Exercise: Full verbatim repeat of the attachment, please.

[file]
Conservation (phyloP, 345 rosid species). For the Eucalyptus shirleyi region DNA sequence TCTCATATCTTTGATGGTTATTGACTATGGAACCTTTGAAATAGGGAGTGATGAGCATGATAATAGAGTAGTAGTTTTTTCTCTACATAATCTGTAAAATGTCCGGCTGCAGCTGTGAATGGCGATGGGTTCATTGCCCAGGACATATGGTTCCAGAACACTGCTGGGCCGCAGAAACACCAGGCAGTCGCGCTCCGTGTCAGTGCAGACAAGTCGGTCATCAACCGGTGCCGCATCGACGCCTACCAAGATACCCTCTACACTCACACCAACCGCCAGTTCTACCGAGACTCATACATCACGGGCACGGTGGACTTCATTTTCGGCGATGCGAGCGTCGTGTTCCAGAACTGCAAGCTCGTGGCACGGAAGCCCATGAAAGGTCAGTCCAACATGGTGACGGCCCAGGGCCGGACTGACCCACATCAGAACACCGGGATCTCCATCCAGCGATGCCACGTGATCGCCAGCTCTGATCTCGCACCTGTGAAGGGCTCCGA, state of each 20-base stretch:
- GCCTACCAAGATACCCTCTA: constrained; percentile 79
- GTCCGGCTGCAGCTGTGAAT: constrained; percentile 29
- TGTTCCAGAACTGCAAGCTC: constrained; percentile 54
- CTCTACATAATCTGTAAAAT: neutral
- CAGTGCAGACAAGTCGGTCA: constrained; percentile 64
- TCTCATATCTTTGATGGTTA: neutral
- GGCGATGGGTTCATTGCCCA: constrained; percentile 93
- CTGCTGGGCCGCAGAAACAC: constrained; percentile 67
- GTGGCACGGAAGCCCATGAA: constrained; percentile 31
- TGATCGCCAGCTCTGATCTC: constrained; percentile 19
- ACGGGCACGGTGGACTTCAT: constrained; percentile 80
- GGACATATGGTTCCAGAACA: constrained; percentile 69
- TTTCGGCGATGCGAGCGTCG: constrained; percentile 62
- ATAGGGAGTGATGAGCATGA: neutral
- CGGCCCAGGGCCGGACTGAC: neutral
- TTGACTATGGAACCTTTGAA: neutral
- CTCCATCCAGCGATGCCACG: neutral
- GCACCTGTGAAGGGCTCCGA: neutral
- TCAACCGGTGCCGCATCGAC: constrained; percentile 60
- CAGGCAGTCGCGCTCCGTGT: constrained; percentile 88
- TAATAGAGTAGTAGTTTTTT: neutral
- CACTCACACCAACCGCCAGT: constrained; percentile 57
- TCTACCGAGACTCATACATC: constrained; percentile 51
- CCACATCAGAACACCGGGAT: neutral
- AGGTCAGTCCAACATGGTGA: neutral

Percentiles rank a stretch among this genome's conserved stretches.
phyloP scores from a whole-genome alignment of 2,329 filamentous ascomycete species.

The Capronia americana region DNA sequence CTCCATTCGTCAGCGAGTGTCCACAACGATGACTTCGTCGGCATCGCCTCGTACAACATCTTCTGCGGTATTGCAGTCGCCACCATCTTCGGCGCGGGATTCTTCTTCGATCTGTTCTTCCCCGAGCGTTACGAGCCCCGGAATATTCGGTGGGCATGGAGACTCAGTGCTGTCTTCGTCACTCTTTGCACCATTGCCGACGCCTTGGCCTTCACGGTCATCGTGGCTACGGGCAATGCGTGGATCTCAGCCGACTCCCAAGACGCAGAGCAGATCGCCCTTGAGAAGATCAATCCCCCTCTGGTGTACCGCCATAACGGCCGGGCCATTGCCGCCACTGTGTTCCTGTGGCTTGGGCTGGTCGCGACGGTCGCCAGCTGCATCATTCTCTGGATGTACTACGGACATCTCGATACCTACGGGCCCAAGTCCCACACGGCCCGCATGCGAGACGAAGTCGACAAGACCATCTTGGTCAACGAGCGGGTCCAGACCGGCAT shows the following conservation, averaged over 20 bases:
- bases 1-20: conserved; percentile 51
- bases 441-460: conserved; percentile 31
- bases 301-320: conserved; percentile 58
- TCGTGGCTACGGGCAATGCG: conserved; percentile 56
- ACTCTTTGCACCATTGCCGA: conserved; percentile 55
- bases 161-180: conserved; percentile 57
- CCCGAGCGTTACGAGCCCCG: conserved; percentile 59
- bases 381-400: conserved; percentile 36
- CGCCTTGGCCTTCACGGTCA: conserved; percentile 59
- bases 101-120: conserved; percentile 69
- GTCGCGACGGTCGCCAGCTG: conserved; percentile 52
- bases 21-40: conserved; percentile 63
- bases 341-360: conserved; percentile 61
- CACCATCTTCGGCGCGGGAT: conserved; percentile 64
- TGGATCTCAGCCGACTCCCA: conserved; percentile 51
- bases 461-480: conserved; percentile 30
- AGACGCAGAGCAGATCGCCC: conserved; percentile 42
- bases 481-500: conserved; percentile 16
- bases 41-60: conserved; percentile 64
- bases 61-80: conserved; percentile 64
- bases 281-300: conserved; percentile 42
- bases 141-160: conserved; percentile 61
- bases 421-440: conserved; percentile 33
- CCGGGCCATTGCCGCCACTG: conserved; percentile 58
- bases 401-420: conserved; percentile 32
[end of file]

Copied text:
Conservation (phyloP, 345 rosid species). For the Eucalyptus shirleyi region DNA sequence TCTCATATCTTTGATGGTTATTGACTATGGAACCTTTGAAATAGGGAGTGATGAGCATGATAATAGAGTAGTAGTTTTTTCTCTACATAATCTGTAAAATGTCCGGCTGCAGCTGTGAATGGCGATGGGTTCATTGCCCAGGACATATGGTTCCAGAACACTGCTGGGCCGCAGAAACACCAGGCAGTCGCGCTCCGTGTCAGTGCAGACAAGTCGGTCATCAACCGGTGCCGCATCGACGCCTACCAAGATACCCTCTACACTCACACCAACCGCCAGTTCTACCGAGACTCATACATCACGGGCACGGTGGACTTCATTTTCGGCGATGCGAGCGTCGTGTTCCAGAACTGCAAGCTCGTGGCACGGAAGCCCATGAAAGGTCAGTCCAACATGGTGACGGCCCAGGGCCGGACTGACCCACATCAGAACACCGGGATCTCCATCCAGCGATGCCACGTGATCGCCAGCTCTGATCTCGCACCTGTGAAGGGCTCCGA, state of each 20-base stretch:
- GCCTACCAAGATACCCTCTA: constrained; percentile 79
- GTCCGGCTGCAGCTGTGAAT: constrained; percentile 29
- TGTTCCAGAACTGCAAGCTC: constrained; percentile 54
- CTCTACATAATCTGTAAAAT: neutral
- CAGTGCAGACAAGTCGGTCA: constrained; percentile 64
- TCTCATATCTTTGATGGTTA: neutral
- GGCGATGGGTTCATTGCCCA: constrained; percentile 93
- CTGCTGGGCCGCAGAAACAC: constrained; percentile 67
- GTGGCACGGAAGCCCATGAA: constrained; percentile 31
- TGATCGCCAGCTCTGATCTC: constrained; percentile 19
- ACGGGCACGGTGGACTTCAT: constrained; percentile 80
- GGACATATGGTTCCAGAACA: constrained; percentile 69
- TTTCGGCGATGCGAGCGTCG: constrained; percentile 62
- ATAGGGAGTGATGAGCATGA: neutral
- CGGCCCAGGGCCGGACTGAC: neutral
- TTGACTATGGAACCTTTGAA: neutral
- CTCCATCCAGCGATGCCACG: neutral
- GCACCTGTGAAGGGCTCCGA: neutral
- TCAACCGGTGCCGCATCGAC: constrained; percentile 60
- CAGGCAGTCGCGCTCCGTGT: constrained; percentile 88
- TAATAGAGTAGTAGTTTTTT: neutral
- CACTCACACCAACCGCCAGT: constrained; percentile 57
- TCTACCGAGACTCATACATC: constrained; percentile 51
- CCACATCAGAACACCGGGAT: neutral
- AGGTCAGTCCAACATGGTGA: neutral

Percentiles rank a stretch among this genome's conserved stretches.
phyloP scores from a whole-genome alignment of 2,329 filamentous ascomycete species.

The Capronia americana region DNA sequence CTCCATTCGTCAGCGAGTGTCCACAACGATGACTTCGTCGGCATCGCCTCGTACAACATCTTCTGCGGTATTGCAGTCGCCACCATCTTCGGCGCGGGATTCTTCTTCGATCTGTTCTTCCCCGAGCGTTACGAGCCCCGGAATATTCGGTGGGCATGGAGACTCAGTGCTGTCTTCGTCACTCTTTGCACCATTGCCGACGCCTTGGCCTTCACGGTCATCGTGGCTACGGGCAATGCGTGGATCTCAGCCGACTCCCAAGACGCAGAGCAGATCGCCCTTGAGAAGATCAATCCCCCTCTGGTGTACCGCCATAACGGCCGGGCCATTGCCGCCACTGTGTTCCTGTGGCTTGGGCTGGTCGCGACGGTCGCCAGCTGCATCATTCTCTGGATGTACTACGGACATCTCGATACCTACGGGCCCAAGTCCCACACGGCCCGCATGCGAGACGAAGTCGACAAGACCATCTTGGTCAACGAGCGGGTCCAGACCGGCAT shows the following conservation, averaged over 20 bases:
- bases 1-20: conserved; percentile 51
- bases 441-460: conserved; percentile 31
- bases 301-320: conserved; percentile 58
- TCGTGGCTACGGGCAATGCG: conserved; percentile 56
- ACTCTTTGCACCATTGCCGA: conserved; percentile 55
- bases 161-180: conserved; percentile 57
- CCCGAGCGTTACGAGCCCCG: conserved; percentile 59
- bases 381-400: conserved; percentile 36
- CGCCTTGGCCTTCACGGTCA: conserved; percentile 59
- bases 101-120: conserved; percentile 69
- GTCGCGACGGTCGCCAGCTG: conserved; percentile 52
- bases 21-40: conserved; percentile 63
- bases 341-360: conserved; percentile 61
- CACCATCTTCGGCGCGGGAT: conserved; percentile 64
- TGGATCTCAGCCGACTCCCA: conserved; percentile 51
- bases 461-480: conserved; percentile 30
- AGACGCAGAGCAGATCGCCC: conserved; percentile 42
- bases 481-500: conserved; percentile 16
- bases 41-60: conserved; percentile 64
- bases 61-80: conserved; percentile 64
- bases 281-300: conserved; percentile 42
- bases 141-160: conserved; percentile 61
- bases 421-440: conserved; percentile 33
- CCGGGCCATTGCCGCCACTG: conserved; percentile 58
- bases 401-420: conserved; percentile 32